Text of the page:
Anthony de Mello, SJ, was a famous Jesuit priest, psychotherapist and seminar leader who sought to fashion a “Christian spirituality in Eastern form.” Anyone interested in Christian Yoga should definitely check out his many books — especially his seminal and fascinating text, Sadhana: A Way to God.
He was born in Bombay in 1931 into a large Portuguese Catholic family whose ancestors were converted by the early Jesuit missionary St. Francis Xavier. He attended a Jesuit high school and joined the Society of Jesus in India in 1947. Following a typical Jesuit course of studies that included philosophy in Spain, theology in India and psychology in the U.S., De Mello was ordained a Jesuit priest in 1961. Read more
By T.D. Jakes
Webster’s defines yoga as “a Hindu theistic philosophy teaching the suppression of all activity of body, mind, and will in order that the self may realize its distinction from them and attain liberation.”
Many simply define it as a system of exercises for attaining bodily or mental control and well-being.
The Lighthouse Trails and Research Project, a religious watchdog organization founded in 2000 by David and Deborah Dombrowski, call eastern spiritual practices “New Age Spirituality” and list it as “a sweeping phenomenon.”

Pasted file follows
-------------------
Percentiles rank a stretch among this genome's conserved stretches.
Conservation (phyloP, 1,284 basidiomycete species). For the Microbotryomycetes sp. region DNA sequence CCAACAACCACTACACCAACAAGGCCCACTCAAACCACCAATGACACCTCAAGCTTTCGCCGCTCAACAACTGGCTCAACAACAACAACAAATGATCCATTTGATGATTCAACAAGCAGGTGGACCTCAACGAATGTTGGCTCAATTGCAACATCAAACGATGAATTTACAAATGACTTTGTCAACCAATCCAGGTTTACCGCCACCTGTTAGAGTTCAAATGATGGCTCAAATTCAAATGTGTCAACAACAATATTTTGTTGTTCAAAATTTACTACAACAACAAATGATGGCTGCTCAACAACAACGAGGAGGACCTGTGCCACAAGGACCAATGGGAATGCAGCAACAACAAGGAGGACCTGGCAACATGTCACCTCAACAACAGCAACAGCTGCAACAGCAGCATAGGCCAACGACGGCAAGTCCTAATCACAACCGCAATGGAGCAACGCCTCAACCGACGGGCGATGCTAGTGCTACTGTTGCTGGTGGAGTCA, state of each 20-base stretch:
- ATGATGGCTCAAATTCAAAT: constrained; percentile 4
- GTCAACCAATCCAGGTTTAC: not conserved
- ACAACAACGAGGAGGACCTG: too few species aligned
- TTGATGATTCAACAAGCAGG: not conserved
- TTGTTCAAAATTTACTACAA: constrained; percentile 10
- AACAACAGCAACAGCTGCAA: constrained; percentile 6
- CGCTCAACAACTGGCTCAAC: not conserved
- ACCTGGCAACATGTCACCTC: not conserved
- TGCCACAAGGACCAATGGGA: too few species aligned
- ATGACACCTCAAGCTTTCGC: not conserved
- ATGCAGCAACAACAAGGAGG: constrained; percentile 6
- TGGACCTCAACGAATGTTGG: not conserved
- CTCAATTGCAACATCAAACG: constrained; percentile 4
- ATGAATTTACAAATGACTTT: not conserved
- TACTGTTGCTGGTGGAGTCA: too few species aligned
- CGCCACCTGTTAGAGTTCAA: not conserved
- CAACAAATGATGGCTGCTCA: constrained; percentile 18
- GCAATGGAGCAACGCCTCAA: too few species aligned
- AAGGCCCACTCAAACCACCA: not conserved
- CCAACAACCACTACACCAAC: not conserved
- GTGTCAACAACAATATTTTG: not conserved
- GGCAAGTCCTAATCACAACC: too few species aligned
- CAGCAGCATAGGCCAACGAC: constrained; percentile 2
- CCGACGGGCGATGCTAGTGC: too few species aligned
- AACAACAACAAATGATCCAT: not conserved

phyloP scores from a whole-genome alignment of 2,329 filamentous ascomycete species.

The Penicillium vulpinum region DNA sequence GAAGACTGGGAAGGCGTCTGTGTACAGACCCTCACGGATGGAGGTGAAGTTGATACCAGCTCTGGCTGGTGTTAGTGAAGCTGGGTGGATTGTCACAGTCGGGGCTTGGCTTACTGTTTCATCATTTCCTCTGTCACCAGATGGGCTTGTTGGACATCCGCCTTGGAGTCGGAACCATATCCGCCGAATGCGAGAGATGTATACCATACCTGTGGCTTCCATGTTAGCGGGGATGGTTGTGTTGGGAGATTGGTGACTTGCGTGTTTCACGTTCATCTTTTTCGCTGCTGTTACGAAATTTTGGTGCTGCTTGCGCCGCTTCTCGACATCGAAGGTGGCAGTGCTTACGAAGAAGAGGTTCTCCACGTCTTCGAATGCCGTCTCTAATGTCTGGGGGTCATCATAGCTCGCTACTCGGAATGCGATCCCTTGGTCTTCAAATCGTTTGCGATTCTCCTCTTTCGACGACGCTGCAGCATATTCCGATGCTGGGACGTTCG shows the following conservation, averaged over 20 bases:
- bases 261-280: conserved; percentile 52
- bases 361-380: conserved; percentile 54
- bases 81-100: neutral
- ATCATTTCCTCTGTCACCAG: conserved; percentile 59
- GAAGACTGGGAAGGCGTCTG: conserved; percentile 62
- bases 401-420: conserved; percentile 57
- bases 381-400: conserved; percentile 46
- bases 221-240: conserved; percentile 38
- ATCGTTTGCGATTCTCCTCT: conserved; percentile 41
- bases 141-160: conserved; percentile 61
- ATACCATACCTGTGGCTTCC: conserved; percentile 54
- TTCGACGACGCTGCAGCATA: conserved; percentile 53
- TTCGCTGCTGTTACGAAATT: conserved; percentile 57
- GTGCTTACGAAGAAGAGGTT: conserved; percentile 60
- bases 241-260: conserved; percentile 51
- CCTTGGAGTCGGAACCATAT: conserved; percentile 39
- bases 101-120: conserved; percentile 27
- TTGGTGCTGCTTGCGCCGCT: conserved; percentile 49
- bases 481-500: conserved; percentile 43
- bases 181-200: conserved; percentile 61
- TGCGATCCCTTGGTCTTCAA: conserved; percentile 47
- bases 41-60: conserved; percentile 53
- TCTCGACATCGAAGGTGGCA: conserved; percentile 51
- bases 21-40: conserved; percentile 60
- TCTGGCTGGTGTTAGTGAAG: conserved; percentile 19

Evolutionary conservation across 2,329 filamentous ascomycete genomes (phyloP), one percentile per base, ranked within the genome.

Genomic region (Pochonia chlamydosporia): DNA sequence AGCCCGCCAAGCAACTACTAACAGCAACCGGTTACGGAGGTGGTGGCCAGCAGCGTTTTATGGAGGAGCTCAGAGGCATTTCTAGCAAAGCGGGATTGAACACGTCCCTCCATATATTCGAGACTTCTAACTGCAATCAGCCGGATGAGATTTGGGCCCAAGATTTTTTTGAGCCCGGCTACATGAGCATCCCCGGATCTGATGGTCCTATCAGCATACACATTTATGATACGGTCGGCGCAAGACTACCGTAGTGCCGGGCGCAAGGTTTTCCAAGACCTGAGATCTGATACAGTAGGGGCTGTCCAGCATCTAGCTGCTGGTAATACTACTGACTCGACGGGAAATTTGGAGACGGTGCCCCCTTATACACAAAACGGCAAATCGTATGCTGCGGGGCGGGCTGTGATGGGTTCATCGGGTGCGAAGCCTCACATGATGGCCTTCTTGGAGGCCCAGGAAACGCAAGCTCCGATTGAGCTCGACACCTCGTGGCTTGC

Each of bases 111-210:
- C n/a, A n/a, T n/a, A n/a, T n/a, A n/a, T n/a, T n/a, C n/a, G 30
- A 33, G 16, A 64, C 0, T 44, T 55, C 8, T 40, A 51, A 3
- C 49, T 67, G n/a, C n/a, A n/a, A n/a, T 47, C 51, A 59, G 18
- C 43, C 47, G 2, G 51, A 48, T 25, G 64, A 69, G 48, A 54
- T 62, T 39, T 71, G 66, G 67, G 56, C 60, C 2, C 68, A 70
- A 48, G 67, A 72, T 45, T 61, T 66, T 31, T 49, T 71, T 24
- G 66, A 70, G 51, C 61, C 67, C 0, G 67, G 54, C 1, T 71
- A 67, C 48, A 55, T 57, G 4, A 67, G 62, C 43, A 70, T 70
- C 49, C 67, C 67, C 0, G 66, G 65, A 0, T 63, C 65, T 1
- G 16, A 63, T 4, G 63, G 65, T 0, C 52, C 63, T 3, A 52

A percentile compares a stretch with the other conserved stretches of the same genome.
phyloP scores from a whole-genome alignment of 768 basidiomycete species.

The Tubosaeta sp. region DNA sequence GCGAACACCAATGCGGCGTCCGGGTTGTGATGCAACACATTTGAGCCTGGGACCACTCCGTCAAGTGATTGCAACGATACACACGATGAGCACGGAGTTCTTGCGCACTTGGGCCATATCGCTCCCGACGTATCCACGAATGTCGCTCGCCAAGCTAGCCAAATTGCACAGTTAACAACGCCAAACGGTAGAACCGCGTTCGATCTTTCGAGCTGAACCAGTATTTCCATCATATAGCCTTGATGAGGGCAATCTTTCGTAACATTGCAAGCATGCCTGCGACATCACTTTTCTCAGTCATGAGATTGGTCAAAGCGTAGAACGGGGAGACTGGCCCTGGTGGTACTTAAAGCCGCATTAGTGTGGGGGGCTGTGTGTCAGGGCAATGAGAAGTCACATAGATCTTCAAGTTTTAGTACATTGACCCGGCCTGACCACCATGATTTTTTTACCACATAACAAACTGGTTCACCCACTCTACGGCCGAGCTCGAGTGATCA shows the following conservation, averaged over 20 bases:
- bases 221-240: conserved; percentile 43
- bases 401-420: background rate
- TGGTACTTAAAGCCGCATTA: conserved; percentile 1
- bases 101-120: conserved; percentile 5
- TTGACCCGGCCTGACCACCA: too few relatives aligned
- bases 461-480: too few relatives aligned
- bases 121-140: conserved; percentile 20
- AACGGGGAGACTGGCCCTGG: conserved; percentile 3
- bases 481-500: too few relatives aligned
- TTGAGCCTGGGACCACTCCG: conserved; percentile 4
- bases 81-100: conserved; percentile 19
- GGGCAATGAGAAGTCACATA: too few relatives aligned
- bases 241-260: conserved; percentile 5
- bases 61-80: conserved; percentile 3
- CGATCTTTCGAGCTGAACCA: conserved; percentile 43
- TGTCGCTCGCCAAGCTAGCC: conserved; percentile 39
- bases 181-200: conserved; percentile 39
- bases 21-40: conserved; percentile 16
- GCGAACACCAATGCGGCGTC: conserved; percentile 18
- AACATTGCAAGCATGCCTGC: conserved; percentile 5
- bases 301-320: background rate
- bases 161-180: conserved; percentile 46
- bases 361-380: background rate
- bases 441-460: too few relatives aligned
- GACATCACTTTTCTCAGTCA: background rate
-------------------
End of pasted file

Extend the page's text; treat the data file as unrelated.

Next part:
The Lighthouse Trials and Research Project goes on to further say, “Christian leaders are embracing practices and a new spirituality that borrows from Eastern mysticism and New Age philosophy… and involve many of the most popular evangelical leaders including Rick Warren, Brian McLaren, Richard Foster, Tony Campolo, and Eugene Peterson.” Read more
Zen, the Japanese translation for the Chinese Chan, is a school of Mahayana Buddhism. Zen emphasizes strict, regular meditation practices and experiential wisdom — particularly as realized in the form of meditation known as zazen —in the attainment of enlightenment. It has a reputation for de-emphasizing both theoretical knowledge and the study of religious texts in favor of direct, experiential realization.
The establishment of Chan (Zen) is traditionally credited to the Indian prince turned monk Bodhidharma who is recorded as having come to China to teach a “special transmission outside scriptures” which “did not stand upon words”. The emergence of Chan as a distinct school of Buddhism was first documented in China in the 7th century AD. It is thought to have developed as an amalgam of various currents in Mahayaha Buddhist thought — such as the Yogacara and Madhyamaka philosophies and the Prajnaparamita literature — and of local traditions in China, particularly Taoism and Huáyán Buddhism. From China, Chan subsequently spread southwards to Vietnam and eastwards to Korea and Japan. In the late 19th and early 20th centuries, Zen also began to establish a notable presence in North America and Europe. Read more